By Alfredo Iannaccone
The final countdown to Milan Expo 2015 has started yesterday in Piazza Gae Aulenti in Milan. Born as a night of celebrations, hosted by Antonella Clerici and Enrico Bertolino, and made particularly pleasant by the cuisine of Davide Oldan, the soirée saw its climax in a magnificent performance by Andrea Bocelli.
One year separates us now from the official inauguation of the Expo, a year where the event's planning will enter an entirely new phase. This phase will be characterized by a further acceleration of the Expo 2015's site development, as well as a spur in...
The festival di Sanremo
Music is very important for Italians, because singing is part of our own history and tradition. Traditional Italian music has had, since the 1950s, a most prestigious appointment followed by the entire country: the Festival di Sanremo.
The festival di Sanremo is also known as Il Festival della Canzone Italiana, the festival of Italian music. It takes place at the famous theatre Ariston in Sanremo where, for a week, famous -and less so- Italian singers and performers propose original songs, newly written just for the occasion.
The first festival of...
Italians like to play with words and there are plenty of examples out there to show us so. Proverbi, sayings, still pepper conversations and are used quite profusely by older and younger generations alike. You'll recognize some of them, as they are common in English, too. Others, you may find a bit more original.
Let's take a look at a few of the most famous!
Donne e motori Gioie e dolori. Women and motors, joy and pain
A caval donato non si guarda in bocca. Don't look a gift horse in the mouth.
A chi dai il dito si prende anche il...
Death and Mourning in Italy: a View of the Monumental Staglieno Cemetery in Genoa, from
the Early 1900s (www.wikimedia.org)
Italians celebrate life with verve but how do they deal with death? Is it in the same practical, but lively manner? When I visited the cemetery in Belgirate, a small village on Lake Maggiore, I was very impressed. It was extremely well kept - the grass was carefully mown and there was no sign of a weed anywhere. Even more impressive were the graves, which were cared for with great love. Most had framed photos of the deceased nearby and newl...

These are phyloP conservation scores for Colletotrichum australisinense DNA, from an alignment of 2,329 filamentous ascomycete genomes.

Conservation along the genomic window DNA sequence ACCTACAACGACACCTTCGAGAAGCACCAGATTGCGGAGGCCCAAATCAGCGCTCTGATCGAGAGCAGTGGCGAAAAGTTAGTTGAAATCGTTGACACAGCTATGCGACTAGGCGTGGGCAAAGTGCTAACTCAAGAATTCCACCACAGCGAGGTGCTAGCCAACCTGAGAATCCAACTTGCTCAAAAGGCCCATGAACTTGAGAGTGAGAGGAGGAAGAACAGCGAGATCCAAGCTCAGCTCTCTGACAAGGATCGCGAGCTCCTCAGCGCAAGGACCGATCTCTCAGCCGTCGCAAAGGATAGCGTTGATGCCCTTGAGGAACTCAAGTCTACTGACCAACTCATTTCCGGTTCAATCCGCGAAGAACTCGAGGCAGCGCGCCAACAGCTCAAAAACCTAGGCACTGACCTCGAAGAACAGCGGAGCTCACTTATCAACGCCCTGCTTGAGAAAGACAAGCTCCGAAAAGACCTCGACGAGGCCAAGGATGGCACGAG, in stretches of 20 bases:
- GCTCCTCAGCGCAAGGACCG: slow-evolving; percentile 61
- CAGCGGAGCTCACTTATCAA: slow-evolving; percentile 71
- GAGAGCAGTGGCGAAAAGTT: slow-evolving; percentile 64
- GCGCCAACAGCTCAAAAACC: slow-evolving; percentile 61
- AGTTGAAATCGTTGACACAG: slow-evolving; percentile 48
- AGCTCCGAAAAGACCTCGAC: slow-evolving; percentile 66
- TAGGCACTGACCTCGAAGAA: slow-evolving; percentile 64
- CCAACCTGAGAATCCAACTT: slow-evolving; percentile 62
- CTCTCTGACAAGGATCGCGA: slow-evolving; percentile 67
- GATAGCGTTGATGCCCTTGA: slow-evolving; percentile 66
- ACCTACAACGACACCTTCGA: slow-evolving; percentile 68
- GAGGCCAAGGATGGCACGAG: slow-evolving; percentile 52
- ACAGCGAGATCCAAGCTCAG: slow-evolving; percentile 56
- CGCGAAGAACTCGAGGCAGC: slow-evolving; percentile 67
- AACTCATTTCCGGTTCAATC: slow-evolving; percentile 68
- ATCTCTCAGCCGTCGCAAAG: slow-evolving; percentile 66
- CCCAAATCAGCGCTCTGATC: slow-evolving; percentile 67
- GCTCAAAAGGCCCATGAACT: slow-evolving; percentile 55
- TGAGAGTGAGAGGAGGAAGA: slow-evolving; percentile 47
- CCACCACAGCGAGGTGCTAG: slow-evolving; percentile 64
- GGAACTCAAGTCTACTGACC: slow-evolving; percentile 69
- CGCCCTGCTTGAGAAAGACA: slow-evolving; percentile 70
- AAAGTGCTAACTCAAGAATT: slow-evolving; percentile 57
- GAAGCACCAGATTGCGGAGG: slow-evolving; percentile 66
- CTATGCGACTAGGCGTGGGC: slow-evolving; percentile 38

Giuseppe's shop, where he makes by hand baskets and other stuff
In Omignano, in the heart of the National Park of Cilento and Vallo di Diano, you'll find the workshop of Giuseppe Giuliani, who creates hand-made baskets of various types, ropes, mats, fans, hats, necklaces, slingshots, troccole (popular musical instruments that are rotated) and gourds used as musical instruments.
The troccola, a musical instrument handmade by Giuseppe
The techniques are those used for generations in these area: in the shop (lo...
Casanova, the first Italian latin lover
(image from Wikipedia)
The Latin lover is a stereotype that stretches back for centuries. Italians are known as a passionate race—they live and laugh and love in a big way, and they enjoy the finest things in life, from sumptuous food to gorgeous women and men. Many North Americans admire the fire that flows through the veins of Italians and there has been many a woman who has travelled to Italy to find her own Latin lover. Whether or not there are still Romeos wandering the streets of Rome, however, is...
Italy is by many considered a very romantic country, where people decide to spend time with their partner.
Some Italian towns and cities are truly special for those in love, also because they have been the backdrop to some of the most famous historic, literary and legendary love stories of all times.
Whether real or not, every Italian knows the names of these lovers, some of them famous because sang by our poets, others simply because they automatically spring to mind when thinking of Italy and love. Let's take a look at some of them!
Summer on the Riviera Romagnola: Italians paint the town pink
"Let's paint the town red" is a famous English way to say "let's go out and have fun": similarly, the Riviera Romagnola paints itself pink during the summer to celebrate the Capodanno d'Estate, the summer version of New Year's Eve. Italians enjoy ongoing parties, special events, concerts and aperitivi, all having as main theme the color pink.
The choice of this color is not due to the celebration of women, conventionally associated to pink; in fact, the event is open and addressed to everybody, with no exception. It aims...
Old games in Italy
Once upon a time, Italians used to play games that no longer exist; these games were often played in the streets, safer then, as there was little traffic and other types of dangers. Friends'houses, bars or circoli, clubs, were the most common places where people met and gathered to entertain themselves and spend their free time.
These games had been played for centuries, generation after generation, before technology became such a huge part of people's lives: today computer games, social networks, the internet have replaced what are now considered old fashioned games...
Some common standardized images Italians want to overcome
Traditions, history, politics and food are always considered important, identifying elements for a nation, so much so that, at times, we tend to forget there is more to a country and its people than that. We are often influenced by national stereotypes related, for instance, to particular events that have called international attention, and often tend to associate a given country only and exclusively to them. Italians, just as everybody else, don't want to be solely linked to certain personalities or events, nor being labelled because...